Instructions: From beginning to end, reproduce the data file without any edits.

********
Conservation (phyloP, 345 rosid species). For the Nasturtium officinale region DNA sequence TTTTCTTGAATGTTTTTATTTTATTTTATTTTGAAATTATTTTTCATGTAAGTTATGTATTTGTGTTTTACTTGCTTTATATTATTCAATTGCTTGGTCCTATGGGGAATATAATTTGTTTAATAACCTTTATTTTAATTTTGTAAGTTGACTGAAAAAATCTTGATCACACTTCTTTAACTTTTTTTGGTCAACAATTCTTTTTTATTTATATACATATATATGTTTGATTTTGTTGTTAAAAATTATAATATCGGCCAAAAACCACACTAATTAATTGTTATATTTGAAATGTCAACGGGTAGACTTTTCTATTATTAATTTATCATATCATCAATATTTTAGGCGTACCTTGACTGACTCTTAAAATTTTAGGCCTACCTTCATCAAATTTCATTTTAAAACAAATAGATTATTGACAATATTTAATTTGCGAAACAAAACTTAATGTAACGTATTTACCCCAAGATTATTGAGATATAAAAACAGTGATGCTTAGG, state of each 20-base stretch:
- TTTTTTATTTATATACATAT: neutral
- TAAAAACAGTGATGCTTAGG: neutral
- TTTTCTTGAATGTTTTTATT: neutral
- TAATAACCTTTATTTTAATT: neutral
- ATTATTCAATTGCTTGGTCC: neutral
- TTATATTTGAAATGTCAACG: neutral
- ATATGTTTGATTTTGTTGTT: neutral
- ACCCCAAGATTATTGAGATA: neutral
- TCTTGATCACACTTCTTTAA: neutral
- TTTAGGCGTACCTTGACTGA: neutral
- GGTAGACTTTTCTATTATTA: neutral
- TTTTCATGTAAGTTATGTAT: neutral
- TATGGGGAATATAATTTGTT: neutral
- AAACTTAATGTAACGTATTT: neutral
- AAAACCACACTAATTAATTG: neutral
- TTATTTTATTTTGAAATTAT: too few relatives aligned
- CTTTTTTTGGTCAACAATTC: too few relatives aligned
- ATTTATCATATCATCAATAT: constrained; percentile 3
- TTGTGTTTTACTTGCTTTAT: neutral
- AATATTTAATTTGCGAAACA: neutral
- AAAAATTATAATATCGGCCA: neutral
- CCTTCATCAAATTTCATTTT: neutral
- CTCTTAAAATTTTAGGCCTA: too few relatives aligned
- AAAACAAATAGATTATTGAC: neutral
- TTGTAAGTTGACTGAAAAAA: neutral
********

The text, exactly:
Conservation (phyloP, 345 rosid species). For the Nasturtium officinale region DNA sequence TTTTCTTGAATGTTTTTATTTTATTTTATTTTGAAATTATTTTTCATGTAAGTTATGTATTTGTGTTTTACTTGCTTTATATTATTCAATTGCTTGGTCCTATGGGGAATATAATTTGTTTAATAACCTTTATTTTAATTTTGTAAGTTGACTGAAAAAATCTTGATCACACTTCTTTAACTTTTTTTGGTCAACAATTCTTTTTTATTTATATACATATATATGTTTGATTTTGTTGTTAAAAATTATAATATCGGCCAAAAACCACACTAATTAATTGTTATATTTGAAATGTCAACGGGTAGACTTTTCTATTATTAATTTATCATATCATCAATATTTTAGGCGTACCTTGACTGACTCTTAAAATTTTAGGCCTACCTTCATCAAATTTCATTTTAAAACAAATAGATTATTGACAATATTTAATTTGCGAAACAAAACTTAATGTAACGTATTTACCCCAAGATTATTGAGATATAAAAACAGTGATGCTTAGG, state of each 20-base stretch:
- TTTTTTATTTATATACATAT: neutral
- TAAAAACAGTGATGCTTAGG: neutral
- TTTTCTTGAATGTTTTTATT: neutral
- TAATAACCTTTATTTTAATT: neutral
- ATTATTCAATTGCTTGGTCC: neutral
- TTATATTTGAAATGTCAACG: neutral
- ATATGTTTGATTTTGTTGTT: neutral
- ACCCCAAGATTATTGAGATA: neutral
- TCTTGATCACACTTCTTTAA: neutral
- TTTAGGCGTACCTTGACTGA: neutral
- GGTAGACTTTTCTATTATTA: neutral
- TTTTCATGTAAGTTATGTAT: neutral
- TATGGGGAATATAATTTGTT: neutral
- AAACTTAATGTAACGTATTT: neutral
- AAAACCACACTAATTAATTG: neutral
- TTATTTTATTTTGAAATTAT: too few relatives aligned
- CTTTTTTTGGTCAACAATTC: too few relatives aligned
- ATTTATCATATCATCAATAT: constrained; percentile 3
- TTGTGTTTTACTTGCTTTAT: neutral
- AATATTTAATTTGCGAAACA: neutral
- AAAAATTATAATATCGGCCA: neutral
- CCTTCATCAAATTTCATTTT: neutral
- CTCTTAAAATTTTAGGCCTA: too few relatives aligned
- AAAACAAATAGATTATTGAC: neutral
- TTGTAAGTTGACTGAAAAAA: neutral